Cultural Exchange Sin Culture: Cuban Women Filmmakers in LA

A Cuban friend and I attended the USC portion of the Cuban Women Filmmakers U.S. Showcase tour last night. It was a mammoth display of shameless hypocrisy, the very pinnacle of castrolandia’s atheist, godless twisted revolutionary culture, wrapped up in an ugly radical feminist package for dissemination in the U.S.

On display were three Cuban women filmmakers, all playing their orchestrated roles to perfection. Marina Ochoa, as the older, kindly motherly figure, sharing her struggles back in the day—hint, hint pre-Castro Cuba, where there were no film schools, opportunities for women, and now of course it’s all free! There was Milena Almira, a recent grad of the Onelio Jorge Cardoso Literary Training Center, as the ingénue, no doubt for the comfort of young women in the audience, and in the lead, Claudia Rojas as the avant-garde decadent, the Andy Warhol want-to-be. (More on her later in the post.)

Before they turned off the lights and rolled the film, they informed us that there would be some violence, that some might find disturbing, or some such words. I’m not prudish, but nothing in my life experience prepared me for this deeply disturbing display. It was the most hateful, violent conclave of anti-male radical feminist, anti-American, anti-Judeo-Christian tradition she-fest imaginable. We witnessed scenes of horrific human depravity, and sadly, I think an ad. An ad for atheist ideology, for the most depraved sex tourism conjured up by dark forces, and in referencing the Afro-Cuba Yoruba tradition, for the most sinister proclivities of racism. This should have come not with a general warning of violence, but a triple-X alarm. One of the shorts, contained horrific images in the style of slasher pornography. I found all but one short in the hour-long compilation boring, amateurish, and pointless, and that one not for artistry, but shock value, La Bestia.

An excerpt from the synopsis of La Bestia provides a clue, but it doesn’t prepare you for the nightmare portrayed:

“From that moment on, an uncontrollable thirst of revenge takes hold of her body and soul. A combination of magic realism, eroticism, and extreme terror that explores dark spaces of human nature.”

Dark spaces indeed, so dark no normal person would ever imagine it, much less choose to view such horror. The cast of La Bestia includes a child actress, a girl of about 7 or so, as just a child of the family, crying out for her mother, she is with ears and eyes, not a participant in the worst, however she too takes her revenge in the final scenes. (One more example of the terrible abuse of children allowed by the Castro regime.) I can’t imagine how they were allowed to show this on a college campus, after all, it’s not every day that one is able to view “slasher porn” screened at the USC School of Cinema. As a parent, I would not be pleased to know that this is what the almost $60,000 a year in tuition and other costs pays for.

The filmmakers took turns giving their spiel, each of course reminding the audience of how poor Cuba is—no money you know—but how as artists they struggle and strive out of love for all the high noble causes; justice, equality for women, an end to paternalism, etc. Anti-paternalism in the cult land of Fidel, or is it now Raul, or still Che? Whatever. The horror of these shorts should drive any sane person, women especially, running, screaming back into the arms of protective paternalism, but no of course it’s twisted… this is all the fault of that tradition. Never mind the facts, the statistics on family and health, crime, etc., that say otherwise. Sadly, my impression was that for the most part, I think the audience bought what they were selling.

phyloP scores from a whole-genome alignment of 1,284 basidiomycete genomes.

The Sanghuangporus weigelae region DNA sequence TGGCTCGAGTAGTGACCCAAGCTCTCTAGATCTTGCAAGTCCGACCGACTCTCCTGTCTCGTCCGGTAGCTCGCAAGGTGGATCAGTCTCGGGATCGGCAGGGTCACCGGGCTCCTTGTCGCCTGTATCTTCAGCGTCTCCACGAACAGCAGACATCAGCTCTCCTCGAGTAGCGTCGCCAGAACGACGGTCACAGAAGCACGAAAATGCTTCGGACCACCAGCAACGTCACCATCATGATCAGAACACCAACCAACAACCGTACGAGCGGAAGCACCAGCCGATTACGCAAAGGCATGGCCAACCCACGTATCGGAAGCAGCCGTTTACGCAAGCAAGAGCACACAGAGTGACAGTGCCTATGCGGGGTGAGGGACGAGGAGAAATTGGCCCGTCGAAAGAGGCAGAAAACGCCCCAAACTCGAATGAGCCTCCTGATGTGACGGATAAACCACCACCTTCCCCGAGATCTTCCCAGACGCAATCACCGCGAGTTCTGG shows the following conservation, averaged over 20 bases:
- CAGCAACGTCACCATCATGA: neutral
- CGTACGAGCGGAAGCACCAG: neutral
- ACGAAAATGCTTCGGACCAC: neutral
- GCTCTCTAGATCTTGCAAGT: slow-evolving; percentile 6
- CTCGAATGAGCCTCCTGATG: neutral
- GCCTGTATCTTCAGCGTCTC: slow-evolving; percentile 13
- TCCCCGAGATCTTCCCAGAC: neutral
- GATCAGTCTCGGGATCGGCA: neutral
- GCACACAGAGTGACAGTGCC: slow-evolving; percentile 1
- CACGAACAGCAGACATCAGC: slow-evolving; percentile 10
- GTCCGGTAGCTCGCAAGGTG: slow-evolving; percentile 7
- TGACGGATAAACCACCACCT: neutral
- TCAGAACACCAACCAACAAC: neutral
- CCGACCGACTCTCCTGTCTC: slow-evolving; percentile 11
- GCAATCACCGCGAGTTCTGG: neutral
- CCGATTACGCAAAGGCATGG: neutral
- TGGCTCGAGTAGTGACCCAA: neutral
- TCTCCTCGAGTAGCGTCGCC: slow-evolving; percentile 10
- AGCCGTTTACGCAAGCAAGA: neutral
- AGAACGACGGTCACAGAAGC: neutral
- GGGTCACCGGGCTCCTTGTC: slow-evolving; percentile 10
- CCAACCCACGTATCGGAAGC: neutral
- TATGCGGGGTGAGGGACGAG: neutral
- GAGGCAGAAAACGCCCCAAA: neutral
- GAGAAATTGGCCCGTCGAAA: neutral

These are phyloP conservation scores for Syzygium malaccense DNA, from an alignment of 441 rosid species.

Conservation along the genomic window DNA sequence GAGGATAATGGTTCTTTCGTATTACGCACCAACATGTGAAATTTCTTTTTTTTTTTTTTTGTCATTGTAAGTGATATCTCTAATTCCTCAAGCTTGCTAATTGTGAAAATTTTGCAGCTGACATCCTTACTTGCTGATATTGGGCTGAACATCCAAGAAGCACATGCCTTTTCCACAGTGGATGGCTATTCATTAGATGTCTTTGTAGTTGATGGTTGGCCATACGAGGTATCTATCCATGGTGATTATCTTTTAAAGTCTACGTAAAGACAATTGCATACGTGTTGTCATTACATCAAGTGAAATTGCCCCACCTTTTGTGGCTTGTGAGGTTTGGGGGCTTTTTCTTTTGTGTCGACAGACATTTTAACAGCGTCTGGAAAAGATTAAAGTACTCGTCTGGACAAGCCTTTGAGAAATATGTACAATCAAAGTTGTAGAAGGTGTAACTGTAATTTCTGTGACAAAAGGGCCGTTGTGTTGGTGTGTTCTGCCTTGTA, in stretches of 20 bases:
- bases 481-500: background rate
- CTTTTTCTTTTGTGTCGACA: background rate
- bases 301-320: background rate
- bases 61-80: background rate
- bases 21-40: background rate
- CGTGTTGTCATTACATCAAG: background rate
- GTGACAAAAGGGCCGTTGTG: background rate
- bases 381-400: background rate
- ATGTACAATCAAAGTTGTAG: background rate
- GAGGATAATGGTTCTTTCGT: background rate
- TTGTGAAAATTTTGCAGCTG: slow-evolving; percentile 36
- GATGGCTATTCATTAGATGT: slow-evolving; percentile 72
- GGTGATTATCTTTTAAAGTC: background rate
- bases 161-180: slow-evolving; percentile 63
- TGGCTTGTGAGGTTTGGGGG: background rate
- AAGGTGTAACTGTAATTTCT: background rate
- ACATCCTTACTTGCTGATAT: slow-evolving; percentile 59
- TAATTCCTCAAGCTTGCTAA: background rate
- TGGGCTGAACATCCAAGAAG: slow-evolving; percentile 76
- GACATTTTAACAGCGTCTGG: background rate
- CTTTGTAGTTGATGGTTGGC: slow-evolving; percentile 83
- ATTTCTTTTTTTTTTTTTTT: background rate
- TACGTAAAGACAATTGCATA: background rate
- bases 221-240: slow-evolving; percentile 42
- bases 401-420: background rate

I’ll single out Claudia Rojas since it’s obvious she wants to be a star. She described in detail an afternoon with her friend Queen Nzinga Maxwell, Womb Warrior, (whatever the hell that is) an artist who paints with her menstrual blood, (yes, that sick) and some connection with Assata Shakur (revolution?). I haven’t figured that out yet. I couldn’t keep up with her hedonistic narrative, but got that it’s about freeing yourself; take your clothes off, morph into, please forgive me for repeating this… La Caridad Del Cobre, then into whoever the Orisha goddess of Yoruba is. All of this delivered with a teasing smile and breathlessness to encourage the audience, and to remind us of how uninhibited and hip she is, leading us to the finale, no graphic detail necessary, as the audience gets it, the one word that will conquer all and bring world peace and justice…wait for it… LOVE, sweet love… you know, that’s what it’s all about.

They allowed three questions, I was chosen for one of them. I began citing human rights violations in Cuba, and the panel and audience immediately tried to shout me down, but I persisted and finished my statement and question, asking if there were plans to document the human rights violations and political prisoners in Cuba.

The collective reply was a non-answer, not worth repeating.

It was a sickening, orchestrated display. Pure evil. Their purpose, unspoken, was clear. Come to Cuba, come to Cuba where anything, anything you desire can happen; just bring money—no God of morality imposing rules of restraint here. This is what the Castro regime has done to the once great civil society of Cuba; they are now slaves, servicing, quite literally, the lowest human depravities.

I gained one invaluable affirmation from this event: my belief that communism is an evil, godless ideology, and that we must fight against it with everything we have.

More on the tour here.